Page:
Women’s History Month: Influential Female Authors through history

For the month of March the lovely Cupcakes and Machetes blog is running an event (inspired by the month of March being Women’s History Month) celebrating women’s achievements.  I thought I’d join in with this by listing a few female authors throughout history who have made a great contribution to the literary scene and whose works I have loved.  Below are three authors, with different styles of writing and stories that have given me much reading enjoyment over the years.  Gothic romance, gothic horror and murder mystery:

1. Charlotte Bronte – best known for Jane Eyre published under the Pseudonym Currer Bell.  Charlotte taught in a school and as a governess and her own experiences no doubt played into her works of fiction.  Charlotte and her sisters, Emily and Anne, all published their works under male names after being repeatedly rejected for publication.  She is an author who broke the mould, writing of a passionate woman who wasn’t afraid to stand up for her own desires or beliefs. Jane Eyre is a favourite of mine and a book that I have reread a few times.

janeeyre

2. Mary Shelley – a female writer who set out to write a ghost story and instead wrote, arguably, the first science fiction novel.  Frankenstein.  A gothic tale of creation and creator.  A fantastic book that really begs the question of who is the true ‘monster’ of the piece.  Shelley’s book was published anonymously with a foreword written by her husband – this of course led to speculation over whether she had actually written the book.  Frankenstein has maintained its ability to fascinate audiences through both the book and the many adaptations which it has inspired.

frankenstein

3. Agatha Christie – one of the most famous mystery writers.  Her two best known detectives are Poirot and Marple.  For a brief spell, back in the day, she became the centre of attention when she herself disappeared for a few days following a scandal concerning her husband.  Murder on the Orient Express is probably the most famous of her works but I’m very fond of The Murder of Roger Ackroyd:

rogerA

Of course there are lots of influential female writers.  Let me know who you would add to the list.

 

 

Advertisements

Mystery she wrote…

agatha.jpg

As part of the Classics Club 

‘Women’s Classic Literature Event 2016’

The question for the month of April is:

‘Share an interesting fact about the life of the author you’re currently reading for this event.’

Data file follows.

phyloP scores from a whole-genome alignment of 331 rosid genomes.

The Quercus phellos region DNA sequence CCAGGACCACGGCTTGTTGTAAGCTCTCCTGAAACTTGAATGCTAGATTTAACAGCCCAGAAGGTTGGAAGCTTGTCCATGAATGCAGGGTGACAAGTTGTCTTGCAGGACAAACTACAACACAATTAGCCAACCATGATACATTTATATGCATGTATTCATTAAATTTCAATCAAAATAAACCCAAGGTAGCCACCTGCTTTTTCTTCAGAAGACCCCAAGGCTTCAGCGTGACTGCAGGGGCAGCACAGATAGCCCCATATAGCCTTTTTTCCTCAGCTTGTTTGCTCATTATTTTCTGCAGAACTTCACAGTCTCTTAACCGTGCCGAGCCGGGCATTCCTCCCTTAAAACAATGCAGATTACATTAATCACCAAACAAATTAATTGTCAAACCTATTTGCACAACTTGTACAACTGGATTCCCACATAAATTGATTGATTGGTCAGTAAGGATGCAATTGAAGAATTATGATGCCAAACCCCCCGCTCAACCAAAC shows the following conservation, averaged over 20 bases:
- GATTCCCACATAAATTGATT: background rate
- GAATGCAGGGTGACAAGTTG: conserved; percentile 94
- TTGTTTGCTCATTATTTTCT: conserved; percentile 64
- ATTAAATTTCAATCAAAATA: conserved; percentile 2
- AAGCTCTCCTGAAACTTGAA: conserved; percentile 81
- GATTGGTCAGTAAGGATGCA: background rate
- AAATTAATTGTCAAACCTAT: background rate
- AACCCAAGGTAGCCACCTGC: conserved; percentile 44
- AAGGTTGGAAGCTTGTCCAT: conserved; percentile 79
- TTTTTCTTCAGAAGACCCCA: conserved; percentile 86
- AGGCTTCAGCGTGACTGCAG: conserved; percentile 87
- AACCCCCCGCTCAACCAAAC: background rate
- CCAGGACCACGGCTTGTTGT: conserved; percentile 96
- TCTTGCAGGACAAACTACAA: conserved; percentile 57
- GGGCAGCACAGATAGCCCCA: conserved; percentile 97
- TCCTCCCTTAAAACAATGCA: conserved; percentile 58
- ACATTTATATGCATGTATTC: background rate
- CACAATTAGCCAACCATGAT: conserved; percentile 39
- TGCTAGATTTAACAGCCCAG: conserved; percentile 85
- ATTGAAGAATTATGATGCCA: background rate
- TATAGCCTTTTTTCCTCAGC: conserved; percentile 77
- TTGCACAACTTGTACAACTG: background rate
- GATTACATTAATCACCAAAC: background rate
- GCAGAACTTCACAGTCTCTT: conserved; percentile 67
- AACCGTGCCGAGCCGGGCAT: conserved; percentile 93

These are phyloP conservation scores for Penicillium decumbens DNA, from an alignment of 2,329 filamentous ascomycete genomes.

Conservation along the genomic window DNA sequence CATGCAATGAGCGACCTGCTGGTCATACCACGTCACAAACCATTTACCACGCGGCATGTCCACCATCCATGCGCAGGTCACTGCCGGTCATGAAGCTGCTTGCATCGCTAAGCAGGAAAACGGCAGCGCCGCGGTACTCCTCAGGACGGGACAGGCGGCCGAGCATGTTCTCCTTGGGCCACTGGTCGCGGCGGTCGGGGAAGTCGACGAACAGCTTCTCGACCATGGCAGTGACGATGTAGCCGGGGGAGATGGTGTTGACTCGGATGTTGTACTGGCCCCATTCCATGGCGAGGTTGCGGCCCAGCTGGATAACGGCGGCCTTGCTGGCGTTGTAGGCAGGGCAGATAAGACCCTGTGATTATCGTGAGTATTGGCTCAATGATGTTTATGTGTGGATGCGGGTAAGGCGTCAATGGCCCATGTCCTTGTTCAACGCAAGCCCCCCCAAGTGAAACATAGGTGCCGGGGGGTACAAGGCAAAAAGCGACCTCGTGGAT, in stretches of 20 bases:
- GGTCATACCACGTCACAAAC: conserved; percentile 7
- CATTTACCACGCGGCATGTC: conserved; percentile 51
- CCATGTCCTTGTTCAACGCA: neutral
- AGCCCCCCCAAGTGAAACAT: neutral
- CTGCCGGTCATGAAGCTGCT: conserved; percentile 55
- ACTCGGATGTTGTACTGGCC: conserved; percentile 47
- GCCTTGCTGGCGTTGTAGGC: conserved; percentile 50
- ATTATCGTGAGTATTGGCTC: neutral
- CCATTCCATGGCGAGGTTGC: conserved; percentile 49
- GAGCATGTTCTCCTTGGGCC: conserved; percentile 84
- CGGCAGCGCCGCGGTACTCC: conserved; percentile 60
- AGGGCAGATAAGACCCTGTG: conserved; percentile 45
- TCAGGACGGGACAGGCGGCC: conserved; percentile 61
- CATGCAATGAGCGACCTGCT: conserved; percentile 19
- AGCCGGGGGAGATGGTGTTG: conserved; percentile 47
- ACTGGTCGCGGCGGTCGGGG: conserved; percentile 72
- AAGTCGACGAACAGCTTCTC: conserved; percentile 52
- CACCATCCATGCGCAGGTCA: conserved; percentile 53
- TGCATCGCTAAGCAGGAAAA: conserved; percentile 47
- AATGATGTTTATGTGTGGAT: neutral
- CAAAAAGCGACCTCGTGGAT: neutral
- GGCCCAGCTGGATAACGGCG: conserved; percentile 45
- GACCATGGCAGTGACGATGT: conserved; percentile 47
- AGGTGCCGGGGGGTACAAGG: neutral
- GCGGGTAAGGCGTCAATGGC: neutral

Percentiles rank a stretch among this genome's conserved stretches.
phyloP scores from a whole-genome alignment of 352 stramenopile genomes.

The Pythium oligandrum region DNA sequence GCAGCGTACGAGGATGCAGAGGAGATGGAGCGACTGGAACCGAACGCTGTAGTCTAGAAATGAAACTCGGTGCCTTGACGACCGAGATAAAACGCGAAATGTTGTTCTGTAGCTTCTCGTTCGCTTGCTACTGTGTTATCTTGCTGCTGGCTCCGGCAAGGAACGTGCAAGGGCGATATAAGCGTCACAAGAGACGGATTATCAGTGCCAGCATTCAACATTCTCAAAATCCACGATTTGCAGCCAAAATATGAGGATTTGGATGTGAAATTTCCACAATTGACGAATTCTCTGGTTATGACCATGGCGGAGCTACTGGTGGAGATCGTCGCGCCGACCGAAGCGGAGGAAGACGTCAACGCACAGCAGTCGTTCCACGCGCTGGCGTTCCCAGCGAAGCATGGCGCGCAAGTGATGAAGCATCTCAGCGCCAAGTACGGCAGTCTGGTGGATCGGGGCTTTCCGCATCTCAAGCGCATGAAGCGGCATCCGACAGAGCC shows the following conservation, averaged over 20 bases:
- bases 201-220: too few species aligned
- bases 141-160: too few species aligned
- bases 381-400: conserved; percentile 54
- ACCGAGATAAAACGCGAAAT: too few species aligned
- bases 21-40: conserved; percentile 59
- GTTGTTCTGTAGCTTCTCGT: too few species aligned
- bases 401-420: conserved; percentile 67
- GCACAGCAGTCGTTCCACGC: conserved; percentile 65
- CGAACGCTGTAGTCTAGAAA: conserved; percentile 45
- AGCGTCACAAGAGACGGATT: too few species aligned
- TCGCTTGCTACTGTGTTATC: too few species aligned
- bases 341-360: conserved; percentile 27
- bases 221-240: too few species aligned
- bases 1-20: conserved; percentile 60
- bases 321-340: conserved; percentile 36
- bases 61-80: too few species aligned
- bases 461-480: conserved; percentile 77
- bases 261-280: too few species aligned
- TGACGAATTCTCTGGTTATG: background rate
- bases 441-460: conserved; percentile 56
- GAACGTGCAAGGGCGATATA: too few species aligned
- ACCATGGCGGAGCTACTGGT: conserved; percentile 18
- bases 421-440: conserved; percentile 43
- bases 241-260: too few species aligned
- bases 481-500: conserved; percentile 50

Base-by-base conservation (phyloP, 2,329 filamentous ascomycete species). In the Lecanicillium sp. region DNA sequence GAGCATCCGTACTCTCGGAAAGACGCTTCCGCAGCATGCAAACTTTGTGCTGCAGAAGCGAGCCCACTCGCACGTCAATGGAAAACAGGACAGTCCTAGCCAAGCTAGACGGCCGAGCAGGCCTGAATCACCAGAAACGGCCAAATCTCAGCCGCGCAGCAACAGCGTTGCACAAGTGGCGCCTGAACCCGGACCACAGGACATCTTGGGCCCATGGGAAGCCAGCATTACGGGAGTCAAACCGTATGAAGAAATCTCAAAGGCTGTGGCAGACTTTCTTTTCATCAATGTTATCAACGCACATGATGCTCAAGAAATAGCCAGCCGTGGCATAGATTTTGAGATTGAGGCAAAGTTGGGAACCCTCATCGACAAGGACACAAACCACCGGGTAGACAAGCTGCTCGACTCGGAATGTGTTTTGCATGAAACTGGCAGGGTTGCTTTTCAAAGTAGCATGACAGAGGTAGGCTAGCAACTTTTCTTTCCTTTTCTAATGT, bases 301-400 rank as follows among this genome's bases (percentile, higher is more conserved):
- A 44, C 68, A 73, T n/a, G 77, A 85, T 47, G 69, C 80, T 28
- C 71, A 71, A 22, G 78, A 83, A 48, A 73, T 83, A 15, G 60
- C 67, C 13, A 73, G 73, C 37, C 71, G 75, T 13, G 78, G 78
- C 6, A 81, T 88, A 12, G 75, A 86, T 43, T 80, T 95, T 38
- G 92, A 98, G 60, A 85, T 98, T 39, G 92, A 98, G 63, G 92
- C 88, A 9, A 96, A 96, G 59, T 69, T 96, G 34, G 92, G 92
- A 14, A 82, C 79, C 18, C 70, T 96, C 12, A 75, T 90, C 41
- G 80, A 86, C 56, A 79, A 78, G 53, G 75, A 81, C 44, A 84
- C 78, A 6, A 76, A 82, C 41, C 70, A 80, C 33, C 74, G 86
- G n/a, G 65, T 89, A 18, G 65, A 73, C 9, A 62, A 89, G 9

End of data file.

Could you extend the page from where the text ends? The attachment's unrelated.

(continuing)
My next read for the Club is going to be And Then There Were None by Agatha Christie.  I haven’t started yet but I’ve just picked up a copy and so decided to make Agatha Christie the author of choice for this month’s question.

Now, I could just put a bunch of facts down now that I’ve read up about Agatha being home schooled or that she wrote her first books as a challenge from her sister Madge but what I found most intriguing, particularly given her style of books which have proved so very popular over the years, is the fact that she went missing herself!  Life imitating art imitating life!?!?

On the 3rd December 1926 Agatha Christie disappeared for 11 days sparking a major manhunt involving police, volunteers and even aeroplanes!

Her car was found fairly quickly by the police and didn’t seem to have any signs of foul play and yet at the same time held no clues as to Agatha’s strange disappearance!

Agatha’s husband was suspected of foul play.  Arthur Conan Doyle tried to find Agatha using a medium and Dorothy Sayers visited the spot where her car was found to search for clues!

Finally, after 11 days of searching Agatha was found.  Located in a hotel in Harrogate.  To this day nobody has ever solved this mystery.  It is believed that Agatha’s husband was having an affair and she did in fact divorce him later on.  It is also suggested that she may have been in some form of car accident and suffered amnesia.  Another theory is that she was in a ‘fugue’ state – brought on by depression. 

Basically, it’s a mystery and perhaps only one that Miss Marple or Poirot himself can solve!  Was it all a very elaborate publicity stunt??  Who knows but it really does go to show that truth is sometimes stranger than fiction!

What really happened people.  Foul play or just a hoax??